Sport in school: What will the new curriculum bring?

Nobody can deny the educational benefits of children doing sport, but what sport do your children actually get to do at school? How often do they have PE lessons, what do these involve and what about the changes to the National Curriculum?

Changes and improvements are often seen in a number of areas of a child’s schooling when they take up sport. Young people learn about the importance of key values such as: honesty, teamwork, fair play, respect for themselves and others, and adherence to rules. Sport-based programmes have been shown to improve the learning performance of children and young people, encouraging school attendance and a desire to succeed academically.

The Culture and Sport Evidence programme, led by the Department for Culture Media and Sport, has studied published evidence on the varied benefits of sport.It was found that young people’s participation in sport improves their numeracy scores by 8% on average above non-participants. Also underachieving young people who take part in sport see a 29% increase in numeracy skills and a 12 to 16% rise in other transferable skills.

Sport helps children form friendships, something that is crucial to their development in education and also their desire to attend school. Friendships formed through sport give children a common bond and these friendships often last a lifetime. There is also evidence to support the view that skills learnt through sport, such as catching, throwing and hand-eye coordination all help develop children’s motor skills-aiding their writing ability.

If children don’t learn to jump, run, throw or catch it has a serious impact

In September 2014 a number of changes will be introduced to the national curriculum, including what is taught in P.E lessons. For 5-7 year old’s they must master basic movements (run, jump, throw, catch etc), and they will be introduced to team games. From age 5-11 there are requirements for every child to be able to swim 25 metres, perform a range of strokes and also to know lifesaving techniques. For 7-11 year olds competitive games such as football, netball, rounders, cricket, hockey, badminton and tennis will be introduced and developed.

From the age of 11-14 physical education will be ‘stepped up’ with analysis of previous performances and discussions about how they can improve. Children will also be encouraged to take part in competitive sport outside school, through clubs or academy programmes.
There will no longer be references to creativity and theory in P.E, and the changes come after a number of Ofsted reports expressed concern that not enough strenuous physical activity was happening in schools, and only a minority of schools played competitive sport at high level. There are plans to send in specialist physical education teachers to a number of primary schools in England to give pupils advanced exercise sessions, healthy living advice and more competitive sport.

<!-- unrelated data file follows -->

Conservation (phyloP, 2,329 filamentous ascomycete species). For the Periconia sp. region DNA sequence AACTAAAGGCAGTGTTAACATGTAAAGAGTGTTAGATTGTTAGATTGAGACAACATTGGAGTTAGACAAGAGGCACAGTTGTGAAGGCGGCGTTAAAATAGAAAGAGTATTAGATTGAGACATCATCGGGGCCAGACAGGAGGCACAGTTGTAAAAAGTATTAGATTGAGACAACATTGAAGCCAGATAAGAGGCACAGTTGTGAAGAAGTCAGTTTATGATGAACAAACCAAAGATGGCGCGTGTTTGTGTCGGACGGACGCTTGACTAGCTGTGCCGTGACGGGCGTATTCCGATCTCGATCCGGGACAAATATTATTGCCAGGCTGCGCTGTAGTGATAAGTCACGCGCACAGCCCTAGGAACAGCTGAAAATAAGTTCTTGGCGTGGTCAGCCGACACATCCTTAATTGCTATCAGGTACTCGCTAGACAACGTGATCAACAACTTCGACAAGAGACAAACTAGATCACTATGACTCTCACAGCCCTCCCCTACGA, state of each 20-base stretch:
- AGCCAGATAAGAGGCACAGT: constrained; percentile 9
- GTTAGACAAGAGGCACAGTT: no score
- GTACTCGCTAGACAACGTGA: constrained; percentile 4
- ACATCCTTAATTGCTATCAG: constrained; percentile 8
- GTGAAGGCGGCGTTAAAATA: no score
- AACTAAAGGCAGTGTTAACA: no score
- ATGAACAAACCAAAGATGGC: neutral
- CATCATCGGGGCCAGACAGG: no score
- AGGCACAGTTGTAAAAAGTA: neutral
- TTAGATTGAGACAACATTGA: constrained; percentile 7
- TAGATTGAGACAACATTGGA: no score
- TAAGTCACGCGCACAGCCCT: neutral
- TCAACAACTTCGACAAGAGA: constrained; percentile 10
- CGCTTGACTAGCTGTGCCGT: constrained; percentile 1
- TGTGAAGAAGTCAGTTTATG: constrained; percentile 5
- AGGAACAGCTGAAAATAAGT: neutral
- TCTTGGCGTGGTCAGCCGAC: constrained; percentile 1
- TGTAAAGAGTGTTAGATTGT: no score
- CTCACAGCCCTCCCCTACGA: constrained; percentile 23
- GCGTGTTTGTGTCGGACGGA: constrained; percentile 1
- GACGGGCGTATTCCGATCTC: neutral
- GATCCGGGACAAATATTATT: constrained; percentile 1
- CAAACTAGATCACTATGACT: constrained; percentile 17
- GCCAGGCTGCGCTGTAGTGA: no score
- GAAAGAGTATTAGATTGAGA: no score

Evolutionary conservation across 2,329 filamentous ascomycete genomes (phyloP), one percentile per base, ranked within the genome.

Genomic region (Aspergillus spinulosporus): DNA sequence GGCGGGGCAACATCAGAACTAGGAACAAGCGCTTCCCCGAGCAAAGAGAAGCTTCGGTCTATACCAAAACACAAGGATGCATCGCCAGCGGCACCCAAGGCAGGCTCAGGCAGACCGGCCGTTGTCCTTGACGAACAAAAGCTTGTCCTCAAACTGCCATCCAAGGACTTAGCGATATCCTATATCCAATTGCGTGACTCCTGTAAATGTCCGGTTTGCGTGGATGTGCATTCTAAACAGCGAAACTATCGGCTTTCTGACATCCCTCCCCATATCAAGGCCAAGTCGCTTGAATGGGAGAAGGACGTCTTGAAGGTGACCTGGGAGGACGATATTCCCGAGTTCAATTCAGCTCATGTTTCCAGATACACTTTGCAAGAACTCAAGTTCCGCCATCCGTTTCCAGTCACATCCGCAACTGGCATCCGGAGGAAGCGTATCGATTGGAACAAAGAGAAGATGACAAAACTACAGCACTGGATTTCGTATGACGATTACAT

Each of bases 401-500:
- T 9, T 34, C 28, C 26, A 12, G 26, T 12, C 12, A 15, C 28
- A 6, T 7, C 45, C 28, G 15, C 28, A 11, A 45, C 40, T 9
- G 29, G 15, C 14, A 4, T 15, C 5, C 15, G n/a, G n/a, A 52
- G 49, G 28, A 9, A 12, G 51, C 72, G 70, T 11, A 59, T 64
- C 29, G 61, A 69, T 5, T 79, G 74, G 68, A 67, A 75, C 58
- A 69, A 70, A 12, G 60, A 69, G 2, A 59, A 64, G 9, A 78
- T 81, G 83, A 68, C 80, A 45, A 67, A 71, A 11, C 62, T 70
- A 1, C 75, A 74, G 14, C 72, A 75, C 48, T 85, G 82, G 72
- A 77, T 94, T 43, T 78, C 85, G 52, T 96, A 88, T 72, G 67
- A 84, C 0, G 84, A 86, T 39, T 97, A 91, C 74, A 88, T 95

Ofsted warned in a report last year that a third of state primaries were failing to provide good lessons, with no warm-up sessions, little strenuous exercise and able athletes ignored. Existing primary teachers get just six hours training in PE, it was claimed. Baroness Sue Campbell, chairman of the Youth Sport Trust said that better physical education for children would have positive benefits on other areas of children’s education.

“Many teachers talk about children not being able to hold a pen these days, which is all about fine motor skills,” she said. “If children don’t learn to jump, run, throw or catch it has a serious impact.” she said.

Primary schools in England will also be the beneficiaries of an extra £150m sports specific funding per year. The Primary PE and Sport Premium has allocated the £150m pot for primary schools to share until 2020. It is hoped this money can be put towards employing specialist PE teachers to help raise the standard of physical education in schools, with the aim being to encourage a more competitive sporting environment within P.E lessons to encourage children to play regular sport from a young age, in the hope they will continue this on throughout their teenage years.

Download more information on the new national curriculum.


  1. Gwyn Harvey

    Under the Equality Act 2010 Section 195 Para.4 makes it crystal clear that school children are not included in the exemption for sport which allows discriminate by gender. Yet no mention of this in the National Curriculum with schools segregating the genders for sport. Ofsted are still in a state of denial and are complicit in the unlawful discrimination of schoolgirls. Appalling!

    June 27, 2014 - Reply
    • Emma le Fleming

      Why does segregation by gender mean inequality? Excellence for each gender is the most important thing which SOMETIMES means that teaching boys and girls separately is relevant and maximises outcomes in terms of enjoyment, confidence, participation and excellent performance? The worst model is to water down the experience, do everything half heatedly in order to tick an equality box. That was the model that failed in the 90’s in many schools.

      July 5, 2014 - Reply

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